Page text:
Even some renowned athletes don’t intrinsically enjoy practice—they just see it as a means to win the next competition. Often, when artists or athletes give up on their craft, they tend to stop practicing it entirely. They don’t train just for the fun unless there’s a competition worth training for.
“Competitions and public performances provide short-term goals for specific improvements. At this point the motivation to practice becomes so closely connected to the goal of becoming an expert performer and so integrated with the individual’s daily life that motivation to practice, per se, cannot be easily assessed,” one 1993 study of top performers in the Psychological Review said.
Hamill loved to perform, and she said she always kept her sights on her next opportunity to be in front of an audience.
“The few times that I was so sick and tired of it and I really considered not wanting to keep up with it, I’d go in the rink and put in my hours, but my brain wasn’t there,” she said. “Ultimately, I’d think ahead. I’d think, ‘Oh, what about that the competition in a few months.’ Okay, there’s a light at the end of the tunnel, and then things start to get better.”
“Skating is cyclical. I’d skate really well and then I’d have a series of lousy performances. Then all of a sudden you’re skating and everything feels great. It’s being able to get through those tough times. It’s looking ahead and thinking —what the end result is supposed to be. That’s where I think our minds can be pretty powerful.”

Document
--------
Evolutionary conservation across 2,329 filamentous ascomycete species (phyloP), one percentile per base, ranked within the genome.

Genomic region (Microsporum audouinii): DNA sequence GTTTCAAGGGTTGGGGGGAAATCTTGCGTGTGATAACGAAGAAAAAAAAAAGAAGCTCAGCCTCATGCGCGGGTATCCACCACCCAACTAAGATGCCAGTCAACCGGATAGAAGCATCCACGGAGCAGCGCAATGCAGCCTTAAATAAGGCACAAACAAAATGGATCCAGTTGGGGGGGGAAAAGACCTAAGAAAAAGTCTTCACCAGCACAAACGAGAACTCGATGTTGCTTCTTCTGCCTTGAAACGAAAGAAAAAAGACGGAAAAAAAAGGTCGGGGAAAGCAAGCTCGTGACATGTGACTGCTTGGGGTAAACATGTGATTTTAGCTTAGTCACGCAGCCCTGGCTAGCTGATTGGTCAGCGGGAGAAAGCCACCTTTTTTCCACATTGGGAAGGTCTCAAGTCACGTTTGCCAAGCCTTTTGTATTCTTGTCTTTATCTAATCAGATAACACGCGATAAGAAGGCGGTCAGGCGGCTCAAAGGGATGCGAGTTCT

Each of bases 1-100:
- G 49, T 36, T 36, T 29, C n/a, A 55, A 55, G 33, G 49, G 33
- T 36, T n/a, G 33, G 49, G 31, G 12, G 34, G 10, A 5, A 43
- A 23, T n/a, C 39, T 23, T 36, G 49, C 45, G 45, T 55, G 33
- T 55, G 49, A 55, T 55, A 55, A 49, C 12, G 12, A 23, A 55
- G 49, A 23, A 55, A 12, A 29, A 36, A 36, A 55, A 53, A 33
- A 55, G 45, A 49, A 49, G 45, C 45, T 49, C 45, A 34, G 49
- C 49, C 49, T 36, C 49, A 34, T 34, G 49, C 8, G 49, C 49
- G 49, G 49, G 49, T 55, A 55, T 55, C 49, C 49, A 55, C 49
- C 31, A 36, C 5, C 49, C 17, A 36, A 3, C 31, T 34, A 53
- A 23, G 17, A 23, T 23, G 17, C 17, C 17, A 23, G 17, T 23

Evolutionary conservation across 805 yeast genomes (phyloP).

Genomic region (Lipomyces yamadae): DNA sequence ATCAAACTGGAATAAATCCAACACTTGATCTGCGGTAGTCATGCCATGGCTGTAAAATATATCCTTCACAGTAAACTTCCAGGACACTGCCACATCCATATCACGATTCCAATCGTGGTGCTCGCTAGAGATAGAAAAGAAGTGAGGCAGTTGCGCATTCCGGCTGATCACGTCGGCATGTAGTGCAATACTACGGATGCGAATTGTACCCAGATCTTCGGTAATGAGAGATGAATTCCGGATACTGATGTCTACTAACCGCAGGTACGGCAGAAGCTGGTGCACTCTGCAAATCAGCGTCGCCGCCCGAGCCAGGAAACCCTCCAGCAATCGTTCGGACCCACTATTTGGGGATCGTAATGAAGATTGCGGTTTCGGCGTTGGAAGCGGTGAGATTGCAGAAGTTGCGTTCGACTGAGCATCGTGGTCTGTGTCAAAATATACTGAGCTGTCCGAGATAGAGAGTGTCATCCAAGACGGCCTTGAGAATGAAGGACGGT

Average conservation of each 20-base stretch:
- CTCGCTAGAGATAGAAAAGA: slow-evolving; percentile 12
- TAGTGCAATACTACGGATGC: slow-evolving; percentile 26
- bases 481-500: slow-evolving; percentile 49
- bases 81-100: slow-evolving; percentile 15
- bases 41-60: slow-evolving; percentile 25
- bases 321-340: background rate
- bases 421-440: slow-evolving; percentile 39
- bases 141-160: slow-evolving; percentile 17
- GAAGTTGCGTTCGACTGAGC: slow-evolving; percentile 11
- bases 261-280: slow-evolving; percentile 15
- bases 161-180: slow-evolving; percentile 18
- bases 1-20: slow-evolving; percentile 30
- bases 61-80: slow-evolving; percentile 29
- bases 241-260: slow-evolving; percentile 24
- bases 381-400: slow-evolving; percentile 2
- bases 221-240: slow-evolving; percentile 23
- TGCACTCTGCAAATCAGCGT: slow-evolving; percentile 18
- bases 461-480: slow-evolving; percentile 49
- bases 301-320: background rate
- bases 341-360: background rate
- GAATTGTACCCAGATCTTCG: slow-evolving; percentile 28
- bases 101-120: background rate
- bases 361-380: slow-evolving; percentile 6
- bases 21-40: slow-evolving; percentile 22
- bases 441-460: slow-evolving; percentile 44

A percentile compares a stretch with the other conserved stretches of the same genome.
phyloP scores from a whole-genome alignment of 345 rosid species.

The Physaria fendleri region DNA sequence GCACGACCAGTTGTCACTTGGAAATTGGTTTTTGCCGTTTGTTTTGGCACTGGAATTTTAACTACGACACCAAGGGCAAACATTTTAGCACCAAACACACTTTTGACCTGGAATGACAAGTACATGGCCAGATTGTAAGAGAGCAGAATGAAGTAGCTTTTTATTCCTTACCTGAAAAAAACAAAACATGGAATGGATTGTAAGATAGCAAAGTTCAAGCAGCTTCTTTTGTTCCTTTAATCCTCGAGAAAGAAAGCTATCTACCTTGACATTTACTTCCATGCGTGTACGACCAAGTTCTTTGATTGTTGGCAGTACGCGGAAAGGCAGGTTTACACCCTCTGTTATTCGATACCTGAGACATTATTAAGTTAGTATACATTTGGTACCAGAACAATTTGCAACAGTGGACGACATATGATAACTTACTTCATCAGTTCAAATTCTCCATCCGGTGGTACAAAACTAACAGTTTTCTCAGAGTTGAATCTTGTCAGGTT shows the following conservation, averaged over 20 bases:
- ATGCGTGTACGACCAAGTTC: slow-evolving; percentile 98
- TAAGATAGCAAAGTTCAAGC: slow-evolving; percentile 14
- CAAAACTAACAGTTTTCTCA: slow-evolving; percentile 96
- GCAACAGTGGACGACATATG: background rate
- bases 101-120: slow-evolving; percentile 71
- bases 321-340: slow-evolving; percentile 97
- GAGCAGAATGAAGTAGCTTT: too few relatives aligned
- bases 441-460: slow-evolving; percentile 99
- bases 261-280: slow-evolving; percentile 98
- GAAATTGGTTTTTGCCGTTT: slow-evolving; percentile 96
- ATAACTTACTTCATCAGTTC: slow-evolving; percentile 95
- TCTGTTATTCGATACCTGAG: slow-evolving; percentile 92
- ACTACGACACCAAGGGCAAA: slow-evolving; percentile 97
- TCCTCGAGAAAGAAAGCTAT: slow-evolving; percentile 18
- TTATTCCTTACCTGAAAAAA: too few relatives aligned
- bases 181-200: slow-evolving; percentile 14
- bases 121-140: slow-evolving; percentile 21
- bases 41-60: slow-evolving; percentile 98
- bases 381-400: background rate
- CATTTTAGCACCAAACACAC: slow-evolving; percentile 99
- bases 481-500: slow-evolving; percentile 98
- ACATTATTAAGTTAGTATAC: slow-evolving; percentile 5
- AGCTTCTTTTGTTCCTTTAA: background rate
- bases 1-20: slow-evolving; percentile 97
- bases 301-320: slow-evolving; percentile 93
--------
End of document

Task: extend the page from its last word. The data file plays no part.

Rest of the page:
1 Min Barbell Therapy Squat hold
1 Min of Jumping Rope
10 Roll Ups
EMOM Min 10
Odd: 3 Back Squats, you choose the weight
Even: 3 Strict Pull-Ups
3 Min AMRAP x 2
10 Back Squats 95/65
*1 Min Rest In Between AMRAP’s
NEARLY six weeks into the 2014 diet season, it’s a good bet that many of us who made New Year’s resolutions to lose weight have already peaked. If clinical trials are any indication, we’ve lost much of the weight we can expect to lose. In a year or two we’ll be back within half a dozen pounds of where we are today.